Iceland is a country that can experience several different kinds of weather within one day, or even within one hour! One moment the sun will be shining and the next, you’ll be driving through a storm of hail, wind, and rain. In fact, the wind is so strong, it can blow a car door right off its hinges, seriously!
Regardless of the time of year (I’ve been in October and July), bringing waterproof clothing that can protect you from the wind, and potentially snow and hail, is essential to your comfort while traveling through Iceland. Thankfully, the Gulf Stream keeps Iceland’s temperatures from plummeting much below freezing in the winter but its latitude also means that even in the summer, temperatures don’t get much higher than 50°F/10°C.
The great thing about the varied weather is it makes Iceland incredibly green and beautiful. Thanks to the rain, often followed directly after by sunlight, it’s the land of waterfalls and rainbows. Who doesn’t love waterfalls and rainbows? Personally, I’ve never met anyone who doesn’t smile at both.
So how do you pack for a place that experiences so many different types of weather in one day? Bring layers, and make sure your clothes are waterproof! Here’s the ideal Iceland packing list for any time of year:
2 pairs fleece-lined leggings (Fall + Winter)
2 pairs normal leggings (Summer)
1-2 pairs snow boots (Fall +Winter)
1 pair waterproof boots (Spring + Summer)
Enough socks and undies for your whole trip
Let’s dive into the specifics:
Warm, waterproof jacket
A good jacket is the most important thing, apart from good footwear, that you will pack for your trip to Iceland. If you go any time other than the height of summer, chances are good that you will experience freezing temperatures, especially if you head to the highlands, so something warm that keeps out moisture is essential.
During my first trip, we encountered nearly 48 hours of straight rain and snow, so a jacket that got soaked easily would have been a real drag. I was so glad to have my warm jacket along with me, plus, the red was the perfect color for standing out against the background!
I spent €250 on my jacket at a department store in Berlin. Online, it’s only available in Sweden, but here’s a jacket that is almost exactly the same and might even a bit cheaper. It comes in black, too!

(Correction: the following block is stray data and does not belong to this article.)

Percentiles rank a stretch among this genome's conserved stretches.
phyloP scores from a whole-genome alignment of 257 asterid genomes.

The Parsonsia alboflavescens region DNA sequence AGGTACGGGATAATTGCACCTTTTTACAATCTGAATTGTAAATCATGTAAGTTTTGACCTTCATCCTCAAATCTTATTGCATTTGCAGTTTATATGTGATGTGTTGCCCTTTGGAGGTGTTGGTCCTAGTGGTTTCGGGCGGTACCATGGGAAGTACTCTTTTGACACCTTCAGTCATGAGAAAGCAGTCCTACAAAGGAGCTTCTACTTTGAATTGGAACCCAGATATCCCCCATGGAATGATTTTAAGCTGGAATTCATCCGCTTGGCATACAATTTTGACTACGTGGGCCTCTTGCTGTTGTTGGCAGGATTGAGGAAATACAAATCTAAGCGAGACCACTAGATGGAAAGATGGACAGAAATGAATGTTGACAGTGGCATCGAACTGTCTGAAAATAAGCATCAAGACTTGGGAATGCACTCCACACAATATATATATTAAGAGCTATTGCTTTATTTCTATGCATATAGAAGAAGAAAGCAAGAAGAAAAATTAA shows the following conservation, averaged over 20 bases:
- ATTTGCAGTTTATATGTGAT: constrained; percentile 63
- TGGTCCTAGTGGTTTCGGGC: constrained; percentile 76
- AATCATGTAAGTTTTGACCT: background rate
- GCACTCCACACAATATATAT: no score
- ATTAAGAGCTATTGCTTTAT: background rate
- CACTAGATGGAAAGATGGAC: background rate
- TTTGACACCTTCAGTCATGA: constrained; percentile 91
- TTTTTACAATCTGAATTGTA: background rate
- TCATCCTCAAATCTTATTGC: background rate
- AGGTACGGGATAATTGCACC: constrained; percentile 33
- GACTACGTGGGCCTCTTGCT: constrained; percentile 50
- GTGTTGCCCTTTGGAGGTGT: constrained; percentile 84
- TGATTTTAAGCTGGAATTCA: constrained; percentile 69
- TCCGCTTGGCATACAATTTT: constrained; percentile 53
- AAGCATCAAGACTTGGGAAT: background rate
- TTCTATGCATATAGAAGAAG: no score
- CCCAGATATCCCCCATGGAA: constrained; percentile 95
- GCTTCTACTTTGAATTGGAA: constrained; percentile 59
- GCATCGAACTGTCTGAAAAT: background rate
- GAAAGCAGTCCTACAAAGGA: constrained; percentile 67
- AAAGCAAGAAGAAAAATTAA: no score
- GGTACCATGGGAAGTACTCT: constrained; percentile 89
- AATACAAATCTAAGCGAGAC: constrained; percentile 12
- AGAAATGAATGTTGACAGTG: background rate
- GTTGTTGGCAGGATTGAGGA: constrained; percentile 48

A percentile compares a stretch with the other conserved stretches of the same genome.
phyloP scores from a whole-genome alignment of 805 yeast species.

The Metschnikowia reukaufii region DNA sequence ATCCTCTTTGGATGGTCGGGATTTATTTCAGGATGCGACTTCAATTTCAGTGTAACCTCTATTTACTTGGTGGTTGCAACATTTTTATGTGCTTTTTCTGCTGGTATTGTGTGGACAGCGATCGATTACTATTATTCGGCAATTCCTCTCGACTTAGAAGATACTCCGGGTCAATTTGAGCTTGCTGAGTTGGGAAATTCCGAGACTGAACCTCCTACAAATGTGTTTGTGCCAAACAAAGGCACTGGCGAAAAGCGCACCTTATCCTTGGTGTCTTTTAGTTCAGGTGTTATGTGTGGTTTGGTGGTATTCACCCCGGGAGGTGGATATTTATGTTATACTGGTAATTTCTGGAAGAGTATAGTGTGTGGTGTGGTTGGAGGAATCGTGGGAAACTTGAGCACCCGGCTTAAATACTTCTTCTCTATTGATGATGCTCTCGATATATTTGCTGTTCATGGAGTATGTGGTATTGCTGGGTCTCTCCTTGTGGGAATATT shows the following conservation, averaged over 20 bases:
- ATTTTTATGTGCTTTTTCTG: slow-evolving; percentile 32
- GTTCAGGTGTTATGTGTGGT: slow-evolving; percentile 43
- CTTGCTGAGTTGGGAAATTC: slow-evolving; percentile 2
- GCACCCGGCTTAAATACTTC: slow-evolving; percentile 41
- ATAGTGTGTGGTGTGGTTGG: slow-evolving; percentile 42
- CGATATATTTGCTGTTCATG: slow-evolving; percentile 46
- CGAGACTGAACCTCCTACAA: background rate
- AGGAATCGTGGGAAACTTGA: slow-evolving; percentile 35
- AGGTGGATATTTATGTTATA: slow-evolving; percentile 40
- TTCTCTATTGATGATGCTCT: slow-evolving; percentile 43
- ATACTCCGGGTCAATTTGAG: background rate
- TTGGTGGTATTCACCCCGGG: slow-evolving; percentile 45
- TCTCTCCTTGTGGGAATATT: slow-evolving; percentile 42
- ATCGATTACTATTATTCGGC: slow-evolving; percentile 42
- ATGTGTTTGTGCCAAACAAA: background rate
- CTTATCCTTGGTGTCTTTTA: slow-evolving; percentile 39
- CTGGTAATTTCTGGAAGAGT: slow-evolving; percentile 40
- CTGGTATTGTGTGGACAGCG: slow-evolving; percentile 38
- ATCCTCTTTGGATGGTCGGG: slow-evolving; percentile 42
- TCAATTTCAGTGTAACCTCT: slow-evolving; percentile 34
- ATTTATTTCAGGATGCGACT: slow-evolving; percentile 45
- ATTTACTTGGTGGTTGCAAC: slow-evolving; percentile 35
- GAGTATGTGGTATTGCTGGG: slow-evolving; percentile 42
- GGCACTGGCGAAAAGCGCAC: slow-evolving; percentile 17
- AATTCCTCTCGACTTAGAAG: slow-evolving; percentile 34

High-quality, waterproof snow boots
The other item to allot more of your packing budget to is snow boots. These will keep your feet warm and dry, and high-quality ones will stand the test of time, too!
I brought two pairs along with me and was glad I did. Though they kept the water out for the most part, that time I was jumping across freezing rivers of water in Landmannalaugar and couldn’t quite clear the water, I dunked my entire leg and was very glad that I had a dry pair of boots back in the camper van.
My pairs are wool-lined UGG Brand Elsa boots, and the pair I’m wearing above are a few seasons old, but are just like Sorel’s version which comes in tons of adorable colors and sizes.
Warm with fleece-lined leggings
My fleece-lined leggings were perfect for keeping my legs just warm enough for the temperatures in Iceland, which were right around freezing for most of the time that I was there in October. Thankfully, they’re also super cheap, so I got several pairs of bright and flashy ones and a few black and blue ones, and wore them during the whole trip.
If you’re going in spring or summer, you might not need a super heavy duty snow jacket, but a rain jacket shell is a good idea, and layers that you can put on or take off underneath. I like bright colors, so I brought along a pink shell and wore my thermal layers underneath, which worked out perfectly.
Since you’re unlikely to experience any snow in the late spring or summer months (but you never know, of course!), bringing waterproof boots is a good alternative. If you’re doing any hiking, you’ll definitely want them, but even if you’re just walking around the waterfalls, boots that keep out the moisture and have good tread are very helpful for the slippery rocks. I like the Montara boot for all of my hiking trips, but if you want something with a bit more style, Doc Martens would work well, too.
Fleece-lined beanie and gloves
You lose so much warmth through your head, so a fleece-lined beanie is a great way to stay toasty and luckily, they’re also very cheap. You can find a bunch of great options in every color here, and patterned ones here.
I also keep a pair of rainbow gloves on hand for when night falls. They’re lined with fleece and though I bought mine in the Himalayas in Nepal, you can get a pair here for cheap.
The key to staying warm when you hit cooler temperatures and then shedding layers when it gets warmer are cheapie, easy thermals that you can mix and match and layer underneath your jacket.
One of the coolest things to do while in Iceland is visit the public swimming pools, which are super popular with the locals. Just about every town, no matter how small, seems to have one. They have showers and pools of varying heat up to 104°F/40°C, and are a great way to unwind after a day of adventures.
What’s more, you’ll definitely want a suit for your visit to the Blue Lagoon.
Additionally, be sure to bring along a pair of jeans or pants, a thick scarf, lots of warm and thick socks, ample undies, lots of thin, long-sleeved shirts to layer, a few pairs of normal leggings to layer or wear on their own in case it’s a bit warmer during the day, and a camera bag with a waterproof sleeve.
To review, here’s the full list:
Check out this kit for easy ordering: